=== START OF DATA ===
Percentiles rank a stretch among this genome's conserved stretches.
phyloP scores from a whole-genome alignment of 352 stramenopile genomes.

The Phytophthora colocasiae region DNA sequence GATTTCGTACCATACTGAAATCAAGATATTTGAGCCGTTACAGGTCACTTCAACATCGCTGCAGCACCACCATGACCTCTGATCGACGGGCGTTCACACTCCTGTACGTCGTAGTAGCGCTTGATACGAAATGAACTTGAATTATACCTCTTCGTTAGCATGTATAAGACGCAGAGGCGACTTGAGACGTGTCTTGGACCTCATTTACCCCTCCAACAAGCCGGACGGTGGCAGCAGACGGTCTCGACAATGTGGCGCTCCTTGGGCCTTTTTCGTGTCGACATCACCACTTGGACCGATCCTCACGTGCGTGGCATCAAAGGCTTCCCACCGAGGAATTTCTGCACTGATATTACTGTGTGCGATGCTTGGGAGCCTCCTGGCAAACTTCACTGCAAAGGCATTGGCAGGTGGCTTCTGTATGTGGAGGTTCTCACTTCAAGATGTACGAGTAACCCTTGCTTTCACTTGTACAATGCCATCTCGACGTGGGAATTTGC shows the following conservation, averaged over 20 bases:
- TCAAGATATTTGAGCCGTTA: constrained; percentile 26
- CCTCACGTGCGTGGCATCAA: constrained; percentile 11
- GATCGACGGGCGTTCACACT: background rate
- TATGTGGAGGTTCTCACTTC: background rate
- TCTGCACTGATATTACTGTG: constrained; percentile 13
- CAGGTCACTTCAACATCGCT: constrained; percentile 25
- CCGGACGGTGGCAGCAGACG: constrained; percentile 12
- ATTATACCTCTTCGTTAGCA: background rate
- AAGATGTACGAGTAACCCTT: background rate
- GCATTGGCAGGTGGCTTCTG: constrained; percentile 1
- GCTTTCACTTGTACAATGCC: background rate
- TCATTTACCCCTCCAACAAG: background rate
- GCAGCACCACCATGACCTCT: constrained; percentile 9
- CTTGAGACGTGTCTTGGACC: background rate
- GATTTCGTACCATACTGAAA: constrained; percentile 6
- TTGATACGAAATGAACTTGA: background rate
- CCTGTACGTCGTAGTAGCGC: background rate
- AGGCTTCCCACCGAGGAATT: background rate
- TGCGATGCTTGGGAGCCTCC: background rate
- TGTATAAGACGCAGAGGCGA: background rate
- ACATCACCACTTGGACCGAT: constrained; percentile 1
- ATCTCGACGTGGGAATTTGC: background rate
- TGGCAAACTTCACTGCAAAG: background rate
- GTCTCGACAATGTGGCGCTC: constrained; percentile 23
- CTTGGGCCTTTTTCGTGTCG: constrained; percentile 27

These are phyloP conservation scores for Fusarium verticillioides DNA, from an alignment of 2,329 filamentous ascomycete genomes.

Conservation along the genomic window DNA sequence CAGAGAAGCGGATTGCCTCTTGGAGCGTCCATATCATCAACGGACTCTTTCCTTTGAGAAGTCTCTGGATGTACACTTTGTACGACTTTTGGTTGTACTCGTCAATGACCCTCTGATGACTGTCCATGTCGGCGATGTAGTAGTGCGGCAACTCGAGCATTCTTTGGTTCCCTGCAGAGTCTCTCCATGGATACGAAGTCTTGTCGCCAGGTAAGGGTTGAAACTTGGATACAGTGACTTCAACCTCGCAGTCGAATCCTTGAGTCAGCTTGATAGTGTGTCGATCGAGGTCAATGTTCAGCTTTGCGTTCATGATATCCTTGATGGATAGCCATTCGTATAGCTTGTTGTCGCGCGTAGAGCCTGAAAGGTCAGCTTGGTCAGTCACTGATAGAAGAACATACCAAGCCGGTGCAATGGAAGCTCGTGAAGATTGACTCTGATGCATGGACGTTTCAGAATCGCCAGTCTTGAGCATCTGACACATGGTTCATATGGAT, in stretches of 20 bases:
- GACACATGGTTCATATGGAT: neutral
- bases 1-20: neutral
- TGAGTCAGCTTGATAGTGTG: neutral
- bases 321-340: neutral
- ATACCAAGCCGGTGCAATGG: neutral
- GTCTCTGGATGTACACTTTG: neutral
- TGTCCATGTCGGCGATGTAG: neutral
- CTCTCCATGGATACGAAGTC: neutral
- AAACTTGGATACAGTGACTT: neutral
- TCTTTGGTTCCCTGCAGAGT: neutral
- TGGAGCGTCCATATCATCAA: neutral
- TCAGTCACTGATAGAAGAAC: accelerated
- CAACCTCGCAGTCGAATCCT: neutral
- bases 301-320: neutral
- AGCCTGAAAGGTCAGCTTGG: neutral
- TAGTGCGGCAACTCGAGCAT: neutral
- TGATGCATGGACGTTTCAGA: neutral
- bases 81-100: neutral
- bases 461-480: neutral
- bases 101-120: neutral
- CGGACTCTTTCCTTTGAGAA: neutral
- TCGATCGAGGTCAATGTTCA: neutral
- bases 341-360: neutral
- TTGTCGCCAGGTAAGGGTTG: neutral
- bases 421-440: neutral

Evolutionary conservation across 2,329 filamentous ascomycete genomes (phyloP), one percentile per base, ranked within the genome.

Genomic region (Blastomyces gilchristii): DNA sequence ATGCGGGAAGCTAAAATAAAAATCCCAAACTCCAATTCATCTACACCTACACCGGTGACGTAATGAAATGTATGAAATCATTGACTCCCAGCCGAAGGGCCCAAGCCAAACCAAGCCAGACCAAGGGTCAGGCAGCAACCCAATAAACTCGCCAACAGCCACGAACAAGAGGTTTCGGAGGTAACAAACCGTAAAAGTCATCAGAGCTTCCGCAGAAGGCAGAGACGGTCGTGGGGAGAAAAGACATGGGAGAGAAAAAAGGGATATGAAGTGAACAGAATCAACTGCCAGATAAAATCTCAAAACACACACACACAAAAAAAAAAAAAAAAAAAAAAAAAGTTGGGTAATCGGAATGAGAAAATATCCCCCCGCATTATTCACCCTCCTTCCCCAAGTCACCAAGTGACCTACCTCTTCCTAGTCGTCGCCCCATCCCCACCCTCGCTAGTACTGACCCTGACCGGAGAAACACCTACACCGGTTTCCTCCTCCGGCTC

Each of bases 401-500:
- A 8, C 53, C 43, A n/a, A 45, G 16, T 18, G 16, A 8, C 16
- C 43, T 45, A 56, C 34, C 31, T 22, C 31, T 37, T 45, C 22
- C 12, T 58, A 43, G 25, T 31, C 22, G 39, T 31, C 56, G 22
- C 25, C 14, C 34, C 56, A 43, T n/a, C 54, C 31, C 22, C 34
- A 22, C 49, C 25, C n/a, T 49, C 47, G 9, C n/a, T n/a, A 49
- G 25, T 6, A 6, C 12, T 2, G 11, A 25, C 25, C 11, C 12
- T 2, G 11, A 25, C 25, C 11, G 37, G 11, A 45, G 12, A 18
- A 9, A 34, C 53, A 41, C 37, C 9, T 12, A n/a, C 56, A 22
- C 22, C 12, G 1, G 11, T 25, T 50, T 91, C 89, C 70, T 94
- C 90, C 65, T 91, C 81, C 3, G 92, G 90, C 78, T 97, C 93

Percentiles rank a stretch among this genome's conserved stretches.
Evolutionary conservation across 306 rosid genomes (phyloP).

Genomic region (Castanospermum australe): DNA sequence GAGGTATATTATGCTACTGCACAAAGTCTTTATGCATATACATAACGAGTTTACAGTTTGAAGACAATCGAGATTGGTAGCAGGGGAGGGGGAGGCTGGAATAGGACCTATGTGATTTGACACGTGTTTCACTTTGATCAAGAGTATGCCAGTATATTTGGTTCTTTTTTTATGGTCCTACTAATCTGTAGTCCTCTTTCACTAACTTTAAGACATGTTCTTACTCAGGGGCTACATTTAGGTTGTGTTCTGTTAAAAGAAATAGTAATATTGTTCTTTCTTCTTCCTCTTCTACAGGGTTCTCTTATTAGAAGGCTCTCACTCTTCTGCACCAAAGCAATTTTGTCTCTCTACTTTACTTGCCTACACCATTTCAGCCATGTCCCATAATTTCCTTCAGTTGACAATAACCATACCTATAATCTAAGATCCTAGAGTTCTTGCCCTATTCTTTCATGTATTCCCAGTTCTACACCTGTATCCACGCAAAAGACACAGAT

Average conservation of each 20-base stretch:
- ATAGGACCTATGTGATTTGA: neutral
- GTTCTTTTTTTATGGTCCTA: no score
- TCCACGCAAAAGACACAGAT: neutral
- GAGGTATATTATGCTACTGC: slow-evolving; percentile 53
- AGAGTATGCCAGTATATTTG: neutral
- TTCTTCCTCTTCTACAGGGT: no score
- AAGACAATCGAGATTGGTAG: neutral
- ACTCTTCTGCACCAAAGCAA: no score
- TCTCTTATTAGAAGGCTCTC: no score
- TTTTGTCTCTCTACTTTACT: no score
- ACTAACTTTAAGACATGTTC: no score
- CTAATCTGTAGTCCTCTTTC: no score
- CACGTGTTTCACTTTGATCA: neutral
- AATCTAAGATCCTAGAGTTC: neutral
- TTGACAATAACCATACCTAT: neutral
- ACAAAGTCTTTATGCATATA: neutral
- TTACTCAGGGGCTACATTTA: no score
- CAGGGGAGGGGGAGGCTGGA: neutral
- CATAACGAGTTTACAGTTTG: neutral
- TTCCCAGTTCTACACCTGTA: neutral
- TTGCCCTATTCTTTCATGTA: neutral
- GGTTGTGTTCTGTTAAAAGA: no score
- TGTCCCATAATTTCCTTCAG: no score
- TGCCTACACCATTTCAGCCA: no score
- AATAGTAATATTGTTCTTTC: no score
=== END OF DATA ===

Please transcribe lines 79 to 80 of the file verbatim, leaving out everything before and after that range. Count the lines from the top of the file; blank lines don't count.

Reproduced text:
- AAGACAATCGAGATTGGTAG: neutral
- ACTCTTCTGCACCAAAGCAA: no score